Boys will be soldiers

Brian Harrison

  • Sure and Stedfast: A History of the Boys’ Brigade, 1883-1984 edited by John Springhall
    Collins, 304 pp, £10.00, June 1983, ISBN 0 00 434280 1

Not to expose your true feelings to an adult,’ wrote George Orwell, ‘seems to be instinctive from the age of seven or eight onwards.’ This is only one of several difficulties facing the historian of childhood: children are secretive, and parents seldom suspect the range of their fears and excitements. Describing his rather tortured teenage life, Bertrand Russell’s autobiography stresses that while outwardly well-behaved, he ‘found living at home only endurable at the cost of complete silence about everything that interested me’. Barbara Wootton and her childhood friends went further, and fended off the adults by evolving a private language. Only the exceptional child writes down his experience, and adults rarely think about their childhood: indeed, most adults are adept at forgetting what it is like to be a child, though the occasional exceptions – Dickens, Orwell and Flora Thompson – sketch in the outline of this vast unexplored continent. Perhaps this is one reason why historians have so rarely written about childhood. And even if they do write about it – when discussing the history of education, for example – they often show the historian’s tendency to write history from above: that is, to see the school from the viewpoint of teacher rather than taught. Others find an escape-route through writing, not about childhood as it is experienced, but about adult attitudes to it.

Recently there have been welcome signs of change. The ‘oral history’ of the 1960s enabled many old people to preserve the childhood memories which become particularly vivid at the other end of life. And in a decade when social history seemed to carry all before it, the history of childhood was an obvious appendage to family history, and needed to be included on the social historian’s agenda. A pioneering text came from Philippe Ariès: his Centuries of Childhood (1960) is bold in its range, rich in its insights, but frequently generalises well beyond the evidence available at the time of writing. J.R. Gillis’s Youth and History(1974) is another, though less successful attempt to theorise about material that had scarcely yet been explored. More empirical work is needed before theory can advance, and John Springhall’s Youth, Empire and Society: British Youth Movements, 1883-1940 (1977) offered one way forward: the systematic study of organisations designed for children. This approach has the additional advantage of illuminating many other dimensions of history – political, military and labour, to name only three. And now, as co-ordinating editor of the Boys’ Brigade’s centenary history, Springhall carries his organisational approach one stage further.

The Boys’ Brigade is particularly interesting among youth organisations because it emerged during a decade, the 1880s, which saw major changes in attitudes to the child. This was the decade which launched the organised movement against cruelty to children, no doubt partly because birth control was now making children more scarce. The 1880s also saw Robert Louis Stevenson’s Treasure Island and Rider Haggard’s King Solomon’s Mines, not to mention the remarkable growth of the Boys’ Own Paper. And not only was literature being specially produced for children: children were at last being seen as possessing an imaginative life of their own. Ariès points out how Medieval artists portrayed the young Jesus as a small adult: they did not know how to illustrate childhood in any other way.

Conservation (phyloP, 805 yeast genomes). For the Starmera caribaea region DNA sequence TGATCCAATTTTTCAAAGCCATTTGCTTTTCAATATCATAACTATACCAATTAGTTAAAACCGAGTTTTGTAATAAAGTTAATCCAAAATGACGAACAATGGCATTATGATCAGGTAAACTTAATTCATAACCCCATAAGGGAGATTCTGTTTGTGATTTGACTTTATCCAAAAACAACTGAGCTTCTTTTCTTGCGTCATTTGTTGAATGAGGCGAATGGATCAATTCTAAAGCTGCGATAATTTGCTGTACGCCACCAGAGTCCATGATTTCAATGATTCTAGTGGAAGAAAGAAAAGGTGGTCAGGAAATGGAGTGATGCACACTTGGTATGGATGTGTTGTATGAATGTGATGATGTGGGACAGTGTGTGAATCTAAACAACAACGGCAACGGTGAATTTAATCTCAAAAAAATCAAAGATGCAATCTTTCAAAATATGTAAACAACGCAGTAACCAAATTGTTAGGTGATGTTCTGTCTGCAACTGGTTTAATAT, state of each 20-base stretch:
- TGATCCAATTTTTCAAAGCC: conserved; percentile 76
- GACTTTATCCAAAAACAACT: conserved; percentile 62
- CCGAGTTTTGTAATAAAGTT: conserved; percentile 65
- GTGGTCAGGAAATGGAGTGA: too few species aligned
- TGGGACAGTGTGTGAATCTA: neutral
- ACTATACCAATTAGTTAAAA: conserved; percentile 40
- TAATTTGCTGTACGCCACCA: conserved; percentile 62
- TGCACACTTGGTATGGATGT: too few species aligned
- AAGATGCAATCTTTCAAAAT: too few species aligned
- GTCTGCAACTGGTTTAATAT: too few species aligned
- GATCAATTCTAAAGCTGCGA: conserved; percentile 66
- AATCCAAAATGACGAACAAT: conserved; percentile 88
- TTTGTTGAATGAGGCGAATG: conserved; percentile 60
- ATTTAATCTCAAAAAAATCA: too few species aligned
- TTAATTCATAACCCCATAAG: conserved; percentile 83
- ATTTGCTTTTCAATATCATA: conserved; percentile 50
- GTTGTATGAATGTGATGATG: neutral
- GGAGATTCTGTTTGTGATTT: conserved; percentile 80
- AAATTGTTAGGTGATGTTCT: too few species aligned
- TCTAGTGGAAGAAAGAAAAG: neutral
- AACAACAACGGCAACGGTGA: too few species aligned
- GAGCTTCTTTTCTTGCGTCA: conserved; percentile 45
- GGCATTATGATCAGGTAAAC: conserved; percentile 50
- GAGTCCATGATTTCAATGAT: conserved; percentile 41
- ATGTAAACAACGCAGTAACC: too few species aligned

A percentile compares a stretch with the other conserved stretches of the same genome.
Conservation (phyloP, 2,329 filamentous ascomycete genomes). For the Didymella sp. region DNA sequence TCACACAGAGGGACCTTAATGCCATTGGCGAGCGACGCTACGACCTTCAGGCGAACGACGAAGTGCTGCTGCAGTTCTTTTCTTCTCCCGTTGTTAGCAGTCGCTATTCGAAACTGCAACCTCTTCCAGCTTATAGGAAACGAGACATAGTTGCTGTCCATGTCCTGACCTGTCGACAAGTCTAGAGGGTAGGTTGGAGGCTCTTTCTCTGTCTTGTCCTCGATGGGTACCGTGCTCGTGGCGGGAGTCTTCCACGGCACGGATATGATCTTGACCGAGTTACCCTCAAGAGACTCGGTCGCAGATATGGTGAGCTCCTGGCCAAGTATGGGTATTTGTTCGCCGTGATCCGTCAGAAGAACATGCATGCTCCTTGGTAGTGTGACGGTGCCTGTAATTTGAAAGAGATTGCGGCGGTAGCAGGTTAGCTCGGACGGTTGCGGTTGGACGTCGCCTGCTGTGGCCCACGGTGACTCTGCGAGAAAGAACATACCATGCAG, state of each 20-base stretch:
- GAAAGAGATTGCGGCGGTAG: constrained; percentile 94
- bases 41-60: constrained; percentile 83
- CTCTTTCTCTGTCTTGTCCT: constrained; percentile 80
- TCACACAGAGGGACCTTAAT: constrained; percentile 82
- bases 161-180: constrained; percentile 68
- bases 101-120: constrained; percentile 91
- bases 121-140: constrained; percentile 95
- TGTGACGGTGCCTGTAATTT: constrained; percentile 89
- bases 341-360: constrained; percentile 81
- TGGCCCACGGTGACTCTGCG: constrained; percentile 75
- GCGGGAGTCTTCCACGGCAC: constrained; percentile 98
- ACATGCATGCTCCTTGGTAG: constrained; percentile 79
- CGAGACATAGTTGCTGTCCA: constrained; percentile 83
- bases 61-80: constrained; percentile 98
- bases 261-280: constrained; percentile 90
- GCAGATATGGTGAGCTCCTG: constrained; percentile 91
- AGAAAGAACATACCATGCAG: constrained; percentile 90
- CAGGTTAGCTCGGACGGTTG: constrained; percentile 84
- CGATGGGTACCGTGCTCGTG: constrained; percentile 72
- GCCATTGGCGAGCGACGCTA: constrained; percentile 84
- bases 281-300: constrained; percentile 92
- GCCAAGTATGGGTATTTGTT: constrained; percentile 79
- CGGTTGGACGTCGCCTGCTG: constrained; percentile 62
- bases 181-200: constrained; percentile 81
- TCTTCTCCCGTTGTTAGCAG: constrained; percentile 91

From the studies so far published, it seems that only in the late 18th century did childhood come to seem important in itself; for some, it became an ideal upon which to model the adult personality, a weapon against the established order. Towards the end of the 19th century childhood had become a refuge from an unpleasant world, and Kenneth Grahame’s The Golden Age (1895) is a landmark in recognising that childhood is something more than undeveloped adulthood. By this time, it was also becoming common to make distinctions within the ‘childhood’ category, and to speak of ‘adolescence’, though the term ‘boy’ was confusingly applied to all male children still at school, and the term ‘girl’ to all young women as yet unmarried; ‘teenagers’ do not appear at all till much later. Consciousness of adolescence as a phase of life owes much to changing social conditions: the continuous lowering of the age of menarche in modern Europe, averaging three to four months per decade, brought children to sexual maturity before society was, so to speak, prepared for the event, just at the time when there were formidable pressures for postponing marriage and prolonging school. This situation inevitably generated sex-segregated organisations which would divert youthful energies away from the opposite sex.

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